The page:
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Food forum says authorities should be transparent on food safety

01-Feb-2002

Food safety regulators participating in a global food forum said authorities should be completely open in assessing the risks during food scares to avoid misunderstanding and public panic, reported Reuters.

"Some concerns were expressed that the mass media may misreport a food safety emergency and cause public panic," the U.N-sponsored forum said in a final statement after three days of talks involving around 300 food safety experts from 104 countries.

 

"It was suggested that to avoid this circumstance and build trust there must be complete transparency in the risk assessment process and open, direct communication with the media," it said.

 

The meeting, sponsored by the United Nations Food and Agriculture Organisation (FAO) and World Health Organisation (WHO), began on Monday in the Moroccan city of Marrakesh in the shadow of a new food scare in Europe.

 

On Friday, the European Union's Veterinary Committee recommended that the bloc suspend imports of some meats and seafood from China.It acted after the discovery in shrimps and prawns from China of residues of chloramphenicol, a potent antibiotic drug posing a potential risk to human health.

 

The antibiotic's use has long been restricted to treatment of such life-threatening diseases as anthrax and typhoid because of the risk of its causing a potentially lethal form of anaemia.

 

EU food safety Commissioner David Byrne said last week the chloramphenicol scare was worsened by a failure to pass on information quickly.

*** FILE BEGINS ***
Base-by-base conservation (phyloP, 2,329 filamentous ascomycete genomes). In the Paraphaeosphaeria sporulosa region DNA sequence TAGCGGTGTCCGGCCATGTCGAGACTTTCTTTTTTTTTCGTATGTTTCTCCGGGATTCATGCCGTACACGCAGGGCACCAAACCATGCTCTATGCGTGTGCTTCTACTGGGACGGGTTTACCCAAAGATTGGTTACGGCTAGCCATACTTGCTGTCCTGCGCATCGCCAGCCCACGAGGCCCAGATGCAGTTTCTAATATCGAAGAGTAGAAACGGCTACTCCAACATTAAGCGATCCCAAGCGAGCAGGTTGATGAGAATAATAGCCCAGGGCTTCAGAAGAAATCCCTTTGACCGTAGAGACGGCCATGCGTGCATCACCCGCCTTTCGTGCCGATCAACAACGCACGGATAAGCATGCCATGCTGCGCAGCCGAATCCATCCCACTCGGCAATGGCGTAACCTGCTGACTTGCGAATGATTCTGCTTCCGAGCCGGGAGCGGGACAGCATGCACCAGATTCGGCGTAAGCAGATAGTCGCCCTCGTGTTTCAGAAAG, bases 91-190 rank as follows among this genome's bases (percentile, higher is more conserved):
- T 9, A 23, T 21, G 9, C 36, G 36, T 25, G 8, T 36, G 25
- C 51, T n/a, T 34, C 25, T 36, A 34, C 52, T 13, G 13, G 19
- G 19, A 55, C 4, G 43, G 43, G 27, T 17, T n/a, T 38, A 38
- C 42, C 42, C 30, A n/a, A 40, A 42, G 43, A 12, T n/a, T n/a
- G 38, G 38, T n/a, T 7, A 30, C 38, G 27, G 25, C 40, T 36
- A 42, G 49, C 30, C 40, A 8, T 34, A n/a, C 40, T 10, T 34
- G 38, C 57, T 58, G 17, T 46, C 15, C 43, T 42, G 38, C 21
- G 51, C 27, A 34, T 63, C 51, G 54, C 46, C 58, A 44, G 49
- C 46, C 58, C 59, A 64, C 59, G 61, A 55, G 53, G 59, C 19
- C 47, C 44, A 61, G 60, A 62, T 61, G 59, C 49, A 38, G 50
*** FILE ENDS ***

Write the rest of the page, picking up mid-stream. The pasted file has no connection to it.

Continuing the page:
"There were deficiencies...it did not happen quickly enough. Although there was no danger to the public it was a lesson that we have to be vigilant at all times," Byrne said.

 

An official of the Codex Alimentarius Commission, the international food standards body, said media had passed wrong information to the public during the chloramphenicol scare.

 

This notably applied to reports that might needlessly have caused people to avoid buying veal, the official said.

 

Recent international concern over food safety has been aroused mainly by the spread of mad cow disease.

 

Meanwhile officials at the ground-breaking informal meeting said it should be repeated in future."The forum is the first of its kind to be held on food safety. It will be the start for other meetings devoted to this increasingly crucial issue," said Catherine Geslain-Laneelle, head of the Nutrition Department at France's Agriculture Ministry.

 

FAO representative, Azzeddine Boutrif told a news conference participants had called for science-based food safety regulations and for testing by those involved at various stages in the food production process.

 

"The participants demanded control actions to be taken throughout the food chain with the participation of stakeholders in the production process," Boutrif said.

 

Boutrif said the forum had not yet set a date and venue for its second meeting.

 

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